Serum hemolytic activity: Hemolytic activity was the highest in shrimp fed BGN (27.23±1.52) supplemented diets but not significantly different from those fed with FCD (25.50±0.55), CAR (11.68±0.59) and LPS (25.98±0.17) supplemented diets. The control (8.73±0.93) and VHK (11.68±0.59) groups exhibited significantly lower levels of serum hemolytic activity (Fig. 6).
The efficacy of dietary supplemented BGN, FCD, VLP, VHK and CAR to promote resistance against V. harveyi infection in P. monodon were evaluated in this study. Among these substances, BGN, FCD and VLP were found effective in promoting a protective immune response as measured in terms of percentage survival following a challenge test. CAR and VHK treatments exhibited lower protective effects that were comparable with the control treatment. In this study, all treatment groups exhibited a statistically similar growth response and no mortalities occurred throughout the experimental period. This suggests that the immunostimulants were acceptable and probably not inhibitory to the overall metabolism of the test animals at the given dose and duration of the experiment.
The enhanced protection conferred by BGN is associated with the enhancement of both the humoral and cellular immune responses. Relative to the control, hemocyte count, hemolytic, phagocytosis, respiratory burst and serum antibacterial activities were significantly elevated in BGN treatment, indicating the importance of these responses in resistance against V. harveyi infection. The present results corroborate with previous in- vitro and in-vivo findings, elucidating the potency of BGN in activating crustacean humoral and cellular immune responses (Sritunyalucksana et al., 1999; Vitvicka and Sima, 2004). In-vitro incubation of crustacean hemocyte with soluble β-glucan resulted to increased hemocyte phagocyte activity (Smith and Soderhall, 1983) and increased hemocyte respiratory burst activity of P. vannamei (Campa-Cordova et al., 2000). Also in P. monodon β-glucan treatment was reported to activate the production of hemolymph antibacterial proteins (Sritunyalucksana et al., 1999). Moreover, similar to the present findings Sung et al. (1994) reported enhanced survival of P. monodon post-larvae immersed in β-glucan and challenged with Vibrio vulnificus. Immersion with β-glucan was also documented to increase survival of Macrobrachium rosenbergii post larvae exposed to pathogenic Vibrio alginolyticus (Misra et al., 2004) Enhanced protection against vibrio strain NU1 infection was also documented in P. japonicus fed with diets supplemented with β-glucan (Itami et al., 1994). Additionally, dietary administration of β-glucan in juvenile P. monodon promoted increased resistance and improves survival against white spot syndrome virus infection (Chang et al., 2003). All of these earlier findings indicate that the improvement of shrimp survival against microbial infection due to β-glucan treatment could be attributed to the enhancement of elevated immune responses similar to that observed in the present study.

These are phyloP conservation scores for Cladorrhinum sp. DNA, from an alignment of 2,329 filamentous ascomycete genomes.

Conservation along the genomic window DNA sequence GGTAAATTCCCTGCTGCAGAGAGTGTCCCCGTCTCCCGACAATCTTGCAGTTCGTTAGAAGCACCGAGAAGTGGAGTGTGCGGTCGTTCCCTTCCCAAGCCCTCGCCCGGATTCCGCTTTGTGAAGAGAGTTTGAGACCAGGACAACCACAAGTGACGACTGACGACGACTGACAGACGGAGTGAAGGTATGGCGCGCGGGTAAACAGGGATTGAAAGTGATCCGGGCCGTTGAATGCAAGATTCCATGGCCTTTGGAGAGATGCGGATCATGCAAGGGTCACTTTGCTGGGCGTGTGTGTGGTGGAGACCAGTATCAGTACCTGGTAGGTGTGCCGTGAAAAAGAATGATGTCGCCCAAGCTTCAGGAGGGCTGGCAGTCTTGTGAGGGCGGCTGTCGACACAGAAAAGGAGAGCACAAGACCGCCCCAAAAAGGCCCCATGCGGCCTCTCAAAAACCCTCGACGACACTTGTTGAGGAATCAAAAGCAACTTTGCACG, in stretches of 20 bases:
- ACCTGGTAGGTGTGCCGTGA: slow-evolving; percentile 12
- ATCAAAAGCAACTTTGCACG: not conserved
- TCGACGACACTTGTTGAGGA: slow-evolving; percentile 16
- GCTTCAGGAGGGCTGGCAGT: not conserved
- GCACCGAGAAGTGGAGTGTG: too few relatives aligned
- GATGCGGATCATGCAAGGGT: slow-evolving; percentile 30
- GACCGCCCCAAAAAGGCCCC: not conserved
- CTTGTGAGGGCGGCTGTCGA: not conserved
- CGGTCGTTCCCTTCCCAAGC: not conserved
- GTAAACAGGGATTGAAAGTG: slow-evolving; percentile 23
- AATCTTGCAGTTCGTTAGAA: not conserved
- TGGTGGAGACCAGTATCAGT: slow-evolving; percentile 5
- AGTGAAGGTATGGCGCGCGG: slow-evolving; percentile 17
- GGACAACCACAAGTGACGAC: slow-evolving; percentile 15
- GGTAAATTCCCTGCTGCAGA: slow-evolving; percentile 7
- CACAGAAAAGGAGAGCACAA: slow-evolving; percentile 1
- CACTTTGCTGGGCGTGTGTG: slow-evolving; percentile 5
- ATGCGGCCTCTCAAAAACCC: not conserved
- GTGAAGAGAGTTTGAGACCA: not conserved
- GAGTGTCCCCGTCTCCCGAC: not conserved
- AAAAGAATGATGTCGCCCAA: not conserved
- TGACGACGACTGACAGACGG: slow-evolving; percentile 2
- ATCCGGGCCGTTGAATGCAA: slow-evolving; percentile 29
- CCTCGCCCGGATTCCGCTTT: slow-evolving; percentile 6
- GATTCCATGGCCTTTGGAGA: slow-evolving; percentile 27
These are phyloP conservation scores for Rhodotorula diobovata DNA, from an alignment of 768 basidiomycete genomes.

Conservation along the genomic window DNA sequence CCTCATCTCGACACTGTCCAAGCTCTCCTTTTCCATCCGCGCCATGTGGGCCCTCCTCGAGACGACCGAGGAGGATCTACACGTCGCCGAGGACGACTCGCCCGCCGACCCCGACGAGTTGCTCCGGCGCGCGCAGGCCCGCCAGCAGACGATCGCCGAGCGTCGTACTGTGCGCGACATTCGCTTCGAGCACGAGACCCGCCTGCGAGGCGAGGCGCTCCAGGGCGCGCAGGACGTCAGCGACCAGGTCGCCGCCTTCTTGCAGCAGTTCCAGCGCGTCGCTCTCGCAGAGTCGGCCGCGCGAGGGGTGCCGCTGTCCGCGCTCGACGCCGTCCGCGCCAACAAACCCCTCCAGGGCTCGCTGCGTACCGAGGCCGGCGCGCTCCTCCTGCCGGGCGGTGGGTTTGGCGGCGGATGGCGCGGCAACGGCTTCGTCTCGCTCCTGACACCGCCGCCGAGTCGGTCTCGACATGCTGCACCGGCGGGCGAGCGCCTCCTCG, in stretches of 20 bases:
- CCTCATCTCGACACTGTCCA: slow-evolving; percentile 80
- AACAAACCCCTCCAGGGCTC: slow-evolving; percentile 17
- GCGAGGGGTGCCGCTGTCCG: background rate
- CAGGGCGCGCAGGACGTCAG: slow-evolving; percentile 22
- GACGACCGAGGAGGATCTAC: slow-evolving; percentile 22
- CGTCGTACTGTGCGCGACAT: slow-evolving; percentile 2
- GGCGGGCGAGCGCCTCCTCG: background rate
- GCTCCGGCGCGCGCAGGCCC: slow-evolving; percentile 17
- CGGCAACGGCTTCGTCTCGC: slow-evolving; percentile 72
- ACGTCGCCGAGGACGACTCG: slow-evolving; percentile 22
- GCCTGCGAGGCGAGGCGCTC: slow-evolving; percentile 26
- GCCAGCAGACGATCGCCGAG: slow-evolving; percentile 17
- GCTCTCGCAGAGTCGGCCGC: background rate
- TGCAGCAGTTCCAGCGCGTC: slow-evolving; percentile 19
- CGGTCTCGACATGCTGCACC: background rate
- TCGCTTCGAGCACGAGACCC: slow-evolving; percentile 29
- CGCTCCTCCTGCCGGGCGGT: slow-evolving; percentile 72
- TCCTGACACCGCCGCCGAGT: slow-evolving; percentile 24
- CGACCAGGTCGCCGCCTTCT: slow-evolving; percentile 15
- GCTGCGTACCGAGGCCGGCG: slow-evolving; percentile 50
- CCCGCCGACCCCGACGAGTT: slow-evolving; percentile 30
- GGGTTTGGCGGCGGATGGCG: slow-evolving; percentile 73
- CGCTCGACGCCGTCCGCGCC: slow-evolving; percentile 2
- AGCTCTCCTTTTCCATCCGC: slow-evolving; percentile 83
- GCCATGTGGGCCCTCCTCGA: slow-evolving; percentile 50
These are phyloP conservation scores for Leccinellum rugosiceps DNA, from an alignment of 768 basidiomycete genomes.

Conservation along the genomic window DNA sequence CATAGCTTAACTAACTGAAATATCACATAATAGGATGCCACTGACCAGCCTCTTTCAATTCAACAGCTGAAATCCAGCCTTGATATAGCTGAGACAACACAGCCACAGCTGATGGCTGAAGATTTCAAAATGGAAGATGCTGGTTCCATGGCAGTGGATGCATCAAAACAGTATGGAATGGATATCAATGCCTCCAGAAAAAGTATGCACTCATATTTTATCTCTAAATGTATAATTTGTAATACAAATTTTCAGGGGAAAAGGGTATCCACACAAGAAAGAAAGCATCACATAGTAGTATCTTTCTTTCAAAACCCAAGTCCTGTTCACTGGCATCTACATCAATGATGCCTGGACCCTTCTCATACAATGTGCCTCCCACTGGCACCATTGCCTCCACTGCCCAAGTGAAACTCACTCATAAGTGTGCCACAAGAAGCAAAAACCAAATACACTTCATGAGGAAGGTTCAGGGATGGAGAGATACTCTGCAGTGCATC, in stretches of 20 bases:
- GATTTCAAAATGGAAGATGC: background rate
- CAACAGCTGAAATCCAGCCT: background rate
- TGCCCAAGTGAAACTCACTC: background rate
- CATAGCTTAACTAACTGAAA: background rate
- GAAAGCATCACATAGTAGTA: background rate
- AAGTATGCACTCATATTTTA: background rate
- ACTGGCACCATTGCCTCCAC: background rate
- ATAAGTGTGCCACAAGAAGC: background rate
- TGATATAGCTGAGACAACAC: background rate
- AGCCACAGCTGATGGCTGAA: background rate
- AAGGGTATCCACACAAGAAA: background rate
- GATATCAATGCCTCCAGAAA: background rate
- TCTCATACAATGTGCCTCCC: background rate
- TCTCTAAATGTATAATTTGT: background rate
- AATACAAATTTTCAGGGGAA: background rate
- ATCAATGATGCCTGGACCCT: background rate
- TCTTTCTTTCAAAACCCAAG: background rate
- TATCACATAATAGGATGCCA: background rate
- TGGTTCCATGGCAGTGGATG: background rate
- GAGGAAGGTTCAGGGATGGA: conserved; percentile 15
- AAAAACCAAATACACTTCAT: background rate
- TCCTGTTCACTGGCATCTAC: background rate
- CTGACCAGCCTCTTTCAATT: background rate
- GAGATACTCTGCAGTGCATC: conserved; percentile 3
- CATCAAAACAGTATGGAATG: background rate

Lipopolysaccharide (LPS) constitutes a part of the cell membrane of gram-negative bacteria and has been used as an important tool in defining vertebrate and crustacean immune functions (Sritunyalucksana et al., 2002; Van de Braak et al., 2002; Pakzad et al., 2010). In spite of this, studies regarding the practical application of LPS as an immunostimulant for shrimp have been limited. In the present work, dietary supplementation of VLP resulted in higher protection against V. harveyi infection due to the up-regulation of immune responses. These results are consistent with earlier reports elucidating the role of bacterial LPS in immune activation. Injection of LPS has been shown to promote proliferation of hemocytes in P. monodon (Van de Braak et al., 2002) and in M. japonicus (Sequira et al., 1996), up-regulates gene transcription of antimicrobial peptides in P. vannamei (Okumura, 2007) and in-vitro incubation with hemocytes activated prophenol oxidase cascade (Cardenas et al., 2004). Similar to the present findings, enhancement of hemocyte phagocytic activity and activation of hemolymph virus neutralizing factor resulting in improved survival against penaeid acute viremia virus was also demonstrated in M. japonicus fed diets supplemented with Pantoea agglomerans LPS (Takahashi et al., 2000). Furthermore, it has been documented that the mechanism by which LPS promotes shrimp resistance against microbial infection is due to the activation of an anti-LPS peptide (Nagoshi et al., 2006). This peptide has been characterized as having, a strong affinity to bacterial LPS, broad spectrum antibacterial, anti-fungal and antiviral activities (Somboonwiwat et al., 2005; Liu et al., 2006; De la Vega et al., 2008). Activation of this peptide could probably be involved in the enhancement of P. monodon resistance against V. harveyi infection as observed in the present study.